Treatment of chronic vascular occlusive diseases involves administration of thrombolytic agents and, if these are unsuccessful, surgery. Because of the pathophysiology of thrombus formation and maturation, it is important to note that thrombolytic agents are not typically successful. In hypothenar hammer syndrome, surgical intervention includes resection of the ulnar artery locally, since the thrombosed vessel causes focal inflammation and swelling and sympathetic hyperstimulation of the adjacent ulnar nerve segment.

Ulnar artery bypass graft with a vein conduit is recommended if patients complain of persistent pain and cold intolerance of the involved digits and if the segmental digital-brachial pressure ratio is less than 0.7. Otherwise, segmental resection is appropriate if the collateral circulation is sufficient. Despite these guidelines, adequacy of vascular flow distally into the digits cannot be confirmed until the vascular segment has been resected intraoperatively. Good long-term results have been reported after surgical intervention for symptomatic hypothenar hammer syndrome.[8]

Thoracic outlet syndrome

Thoracic outlet syndrome follows compression of the subclavian artery and lower brachial trunk of the brachial plexus. Patients typically present with reports of ulnar dermatome paresthesia, especially of the small finger. Systemic symptoms may include occipital headaches.

The diagnosis can be based on a positive result on an Adson test, a costoclavicular maneuver, a Wright hyperabduction external rotation test, or a Russe overhead exercise test. Chest radiography with lordotic views may demonstrate an accessory cervical rib, which can be the source of compression on neurovascular bundles. Finally, diagnostic infiltration of local anesthetic solution into the anterior scalene muscle (diagnostic anterior scalene block) can be used to diagnose thoracic outlet syndrome.

Treatment of thoracic outlet syndrome involves physical therapy to allow muscle rebalancing, scalene muscle lengthening, and improved brachial plexus gliding. Physical therapy may also result in postural correction and strengthening of shoulder girdle muscles. If physical therapy is not successful, then anterior scalenotomy, brachial plexus neurolysis, and first-rib resection have been described with variable efficacy.[9]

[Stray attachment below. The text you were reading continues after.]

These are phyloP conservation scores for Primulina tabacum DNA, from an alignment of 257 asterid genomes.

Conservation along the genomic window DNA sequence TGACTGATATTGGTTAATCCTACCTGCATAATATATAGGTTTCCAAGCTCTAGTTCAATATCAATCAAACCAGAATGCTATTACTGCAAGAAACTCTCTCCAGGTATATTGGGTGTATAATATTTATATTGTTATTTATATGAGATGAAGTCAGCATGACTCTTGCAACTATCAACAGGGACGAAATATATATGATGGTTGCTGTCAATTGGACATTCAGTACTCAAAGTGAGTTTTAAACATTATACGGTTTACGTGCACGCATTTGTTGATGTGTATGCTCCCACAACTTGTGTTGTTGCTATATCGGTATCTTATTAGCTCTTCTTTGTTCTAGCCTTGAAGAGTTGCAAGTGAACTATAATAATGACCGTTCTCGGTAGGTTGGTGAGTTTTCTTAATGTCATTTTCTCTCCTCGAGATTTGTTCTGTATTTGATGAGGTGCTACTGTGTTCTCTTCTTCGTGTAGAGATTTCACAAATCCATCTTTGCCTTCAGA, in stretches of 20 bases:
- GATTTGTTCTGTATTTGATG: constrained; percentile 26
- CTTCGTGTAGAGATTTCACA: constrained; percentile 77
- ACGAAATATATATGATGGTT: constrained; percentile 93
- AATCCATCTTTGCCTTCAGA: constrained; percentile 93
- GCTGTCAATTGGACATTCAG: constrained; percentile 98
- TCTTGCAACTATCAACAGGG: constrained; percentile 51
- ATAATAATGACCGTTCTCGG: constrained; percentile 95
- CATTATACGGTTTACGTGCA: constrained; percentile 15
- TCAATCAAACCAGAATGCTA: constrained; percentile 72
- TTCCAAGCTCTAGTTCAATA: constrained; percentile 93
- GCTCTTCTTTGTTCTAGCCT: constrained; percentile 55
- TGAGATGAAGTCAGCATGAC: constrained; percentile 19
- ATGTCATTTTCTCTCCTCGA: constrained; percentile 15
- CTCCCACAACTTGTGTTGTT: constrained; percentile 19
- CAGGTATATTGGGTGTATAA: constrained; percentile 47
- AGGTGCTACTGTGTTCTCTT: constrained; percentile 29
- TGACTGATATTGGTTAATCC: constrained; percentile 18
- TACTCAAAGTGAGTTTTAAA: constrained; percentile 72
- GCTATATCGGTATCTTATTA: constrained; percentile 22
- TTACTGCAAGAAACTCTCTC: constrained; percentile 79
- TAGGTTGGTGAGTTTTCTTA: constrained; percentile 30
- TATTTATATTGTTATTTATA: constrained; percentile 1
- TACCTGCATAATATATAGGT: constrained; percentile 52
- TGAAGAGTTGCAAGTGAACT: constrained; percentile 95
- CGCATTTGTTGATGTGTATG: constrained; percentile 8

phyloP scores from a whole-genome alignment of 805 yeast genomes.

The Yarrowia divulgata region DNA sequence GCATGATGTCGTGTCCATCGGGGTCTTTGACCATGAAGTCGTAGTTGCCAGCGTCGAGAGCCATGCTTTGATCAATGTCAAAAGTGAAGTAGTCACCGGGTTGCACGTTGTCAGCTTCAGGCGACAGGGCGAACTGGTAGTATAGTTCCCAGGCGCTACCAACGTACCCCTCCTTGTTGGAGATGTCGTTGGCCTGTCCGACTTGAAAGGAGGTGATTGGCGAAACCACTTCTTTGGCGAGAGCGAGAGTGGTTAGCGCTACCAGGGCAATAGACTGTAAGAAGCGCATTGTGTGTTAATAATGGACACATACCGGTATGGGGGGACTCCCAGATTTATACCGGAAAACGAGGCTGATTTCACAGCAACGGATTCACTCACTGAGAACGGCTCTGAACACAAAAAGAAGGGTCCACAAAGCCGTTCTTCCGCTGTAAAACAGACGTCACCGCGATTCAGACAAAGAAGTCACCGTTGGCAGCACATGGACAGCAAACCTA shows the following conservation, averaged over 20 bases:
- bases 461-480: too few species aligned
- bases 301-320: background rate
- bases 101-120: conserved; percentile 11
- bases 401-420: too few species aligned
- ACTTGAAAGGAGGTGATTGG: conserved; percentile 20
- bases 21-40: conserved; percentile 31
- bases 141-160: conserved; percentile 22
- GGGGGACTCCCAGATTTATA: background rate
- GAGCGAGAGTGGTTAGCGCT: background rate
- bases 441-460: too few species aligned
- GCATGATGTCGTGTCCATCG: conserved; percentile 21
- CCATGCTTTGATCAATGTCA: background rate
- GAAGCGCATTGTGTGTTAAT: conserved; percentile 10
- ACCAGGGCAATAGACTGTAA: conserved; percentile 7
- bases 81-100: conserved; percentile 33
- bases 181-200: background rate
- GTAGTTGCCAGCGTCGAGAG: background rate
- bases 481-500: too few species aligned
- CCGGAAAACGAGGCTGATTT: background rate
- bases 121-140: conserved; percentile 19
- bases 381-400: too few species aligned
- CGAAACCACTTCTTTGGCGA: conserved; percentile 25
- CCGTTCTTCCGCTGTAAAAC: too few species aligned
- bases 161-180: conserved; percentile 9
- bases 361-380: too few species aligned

Embolism

Embolism to distal vessels results in acute pain and pallor in previously noncompromised tissue. Patients present with the classic bluish finger and demonstrate petechiae of the digital tip and nail beds. As many as 70% of upper-extremity emboli arise from the heart, but the subclavian artery (as part of thoracic outlet syndrome) and superficial palmar arch also are common sources. Cardiac sources produce mural thrombi that develop in the setting of atrial fibrillation; subclavian arterial thrombi are caused by compression from thoracic outlet syndrome.

Embolism treatment consists of immediate anticoagulation with heparin followed by 3 months of warfarin therapy. Thrombolytic therapy has been advocated as being more efficacious. Local treatment of acute small-vessel occlusion through infusion via a catheter floated down the radial or ulnar artery is often preferable for reasons of efficiency. This also reduces the risk of systemic complications, particularly in the case of tissue plasminogen activator (t-PA), which has the additional advantage of an extremely short half-life.

Embolectomy can be attempted if emboli are embedded in vessels proximal to the superficial arch.

Aneurysm

An aneurysm may form in the vessel wall after intraluminal injury that leads to uniform and gradual dilatation of the vessel wall. This is in contrast to a pseudoaneurysm, which develops after penetrating injury of the vessel wall, leading to a saclike outpatching without an endothelial lining.